The Not-So-Surprising Answer to Teen Anxiety

The biggest need in youth ministry isn’t better games or cooler leaders, but deep, Gospel-rooted, Scripture-saturated, Christ-exalting theology.

What if the anxiety clung to me like a koala to a tree? That’s the reality many teenagers face these days. Researchers have noted the rise of anxiety among teenagers as reported by the New York Times, but answers as to why have been in short supply.

 

I was getting ready to preach on Easter morning and I felt anxious. Every year, our church holds a breakfast before the Easter service. It’s typically a joyful time to celebrate the resurrection together as a church family, but this particular year my mind was screaming to me, “Don’t go! Don’t be around people!” 

Normally I’m not an anxious person. I’ve never had a panic attack, and I usually don’t feel nervous before preaching since I’ve been doing it for a while. But for some reason, this morning was different. Thankfully, once I got to church and opened my mouth to preach, all the anxiety melted away.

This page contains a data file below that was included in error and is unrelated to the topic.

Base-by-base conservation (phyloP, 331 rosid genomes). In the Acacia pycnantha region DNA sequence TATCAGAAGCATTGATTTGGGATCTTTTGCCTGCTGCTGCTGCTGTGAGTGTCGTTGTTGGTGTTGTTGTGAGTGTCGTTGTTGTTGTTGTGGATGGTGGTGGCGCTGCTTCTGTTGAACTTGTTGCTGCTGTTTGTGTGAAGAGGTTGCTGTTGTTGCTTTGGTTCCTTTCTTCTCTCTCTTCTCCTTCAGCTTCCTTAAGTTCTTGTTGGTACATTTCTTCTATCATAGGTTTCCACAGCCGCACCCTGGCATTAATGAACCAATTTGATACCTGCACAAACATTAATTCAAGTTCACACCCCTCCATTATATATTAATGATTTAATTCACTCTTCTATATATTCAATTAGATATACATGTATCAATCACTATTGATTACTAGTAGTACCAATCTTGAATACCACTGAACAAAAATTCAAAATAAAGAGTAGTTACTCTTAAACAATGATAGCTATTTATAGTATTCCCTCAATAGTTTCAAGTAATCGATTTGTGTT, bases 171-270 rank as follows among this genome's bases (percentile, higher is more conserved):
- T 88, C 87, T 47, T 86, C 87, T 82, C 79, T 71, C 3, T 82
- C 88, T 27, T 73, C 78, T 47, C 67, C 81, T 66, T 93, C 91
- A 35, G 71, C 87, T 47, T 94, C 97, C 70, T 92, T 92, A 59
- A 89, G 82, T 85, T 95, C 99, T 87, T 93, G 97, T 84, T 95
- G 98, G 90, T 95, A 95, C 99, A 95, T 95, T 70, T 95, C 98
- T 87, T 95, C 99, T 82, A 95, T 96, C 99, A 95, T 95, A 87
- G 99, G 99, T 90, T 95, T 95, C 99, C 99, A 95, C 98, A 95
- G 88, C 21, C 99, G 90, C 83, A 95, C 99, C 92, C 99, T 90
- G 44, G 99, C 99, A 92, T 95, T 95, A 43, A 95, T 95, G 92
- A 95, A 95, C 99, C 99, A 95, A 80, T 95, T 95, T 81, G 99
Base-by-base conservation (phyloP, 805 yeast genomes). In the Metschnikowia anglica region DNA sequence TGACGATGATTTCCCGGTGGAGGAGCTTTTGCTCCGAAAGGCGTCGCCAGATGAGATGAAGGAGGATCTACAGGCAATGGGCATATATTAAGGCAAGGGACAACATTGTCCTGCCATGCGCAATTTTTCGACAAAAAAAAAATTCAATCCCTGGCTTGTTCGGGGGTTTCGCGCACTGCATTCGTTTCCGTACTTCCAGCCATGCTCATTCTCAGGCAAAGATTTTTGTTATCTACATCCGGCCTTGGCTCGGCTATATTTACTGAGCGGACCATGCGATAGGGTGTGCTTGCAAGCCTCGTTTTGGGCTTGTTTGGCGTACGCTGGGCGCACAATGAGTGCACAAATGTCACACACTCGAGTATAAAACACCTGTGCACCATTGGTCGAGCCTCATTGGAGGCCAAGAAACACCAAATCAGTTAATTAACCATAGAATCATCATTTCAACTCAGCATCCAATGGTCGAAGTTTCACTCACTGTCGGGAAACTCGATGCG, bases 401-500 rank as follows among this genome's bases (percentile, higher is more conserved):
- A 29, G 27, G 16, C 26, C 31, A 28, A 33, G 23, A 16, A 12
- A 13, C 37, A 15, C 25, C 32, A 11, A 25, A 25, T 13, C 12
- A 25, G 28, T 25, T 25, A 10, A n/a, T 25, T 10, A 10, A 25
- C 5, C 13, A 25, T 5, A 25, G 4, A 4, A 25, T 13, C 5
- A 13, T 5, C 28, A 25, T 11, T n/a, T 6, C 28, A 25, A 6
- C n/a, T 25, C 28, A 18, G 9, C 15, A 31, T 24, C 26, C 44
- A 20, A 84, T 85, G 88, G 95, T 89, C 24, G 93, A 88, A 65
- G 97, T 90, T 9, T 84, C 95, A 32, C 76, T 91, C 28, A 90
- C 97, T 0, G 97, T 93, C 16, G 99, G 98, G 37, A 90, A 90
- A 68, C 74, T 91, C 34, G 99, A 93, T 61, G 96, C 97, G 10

But what if it didn’t?

What if the anxiety clung to me like a koala to a tree? That’s the reality many teenagers face these days. Researchers have noted the rise of anxiety among teenagers as reported by the New York Times, but answers as to why have been in short supply.

Teenagers aren’t the only ones who are anxious, however. Anxiety seems to afflict parents too, especially Christian parents. Of particular concern for believing parents is the potential of their children “dropping out” of the Christian faith once they get to college. Now, the infamous evangelical “drop out” rate has largely been debunked (See Brandon Shields’ chapter in Perspectives on Family Ministry: 3 Views). Yet, everyone would agree that the church (and parents) has the responsibility to teach children God’s Word before they are sent out to college or the workforce.

But not all methods of teaching the Bible are created equal. In my view, the best method is to use “biblical theology.” Biblical theology isn’t about my theology being biblical while yours is unbiblical. Biblical theology is a method for reading the Bible. As Jim Hamilton puts it, biblical theology is about embracing the “interpretive perspective of the biblical authors.”

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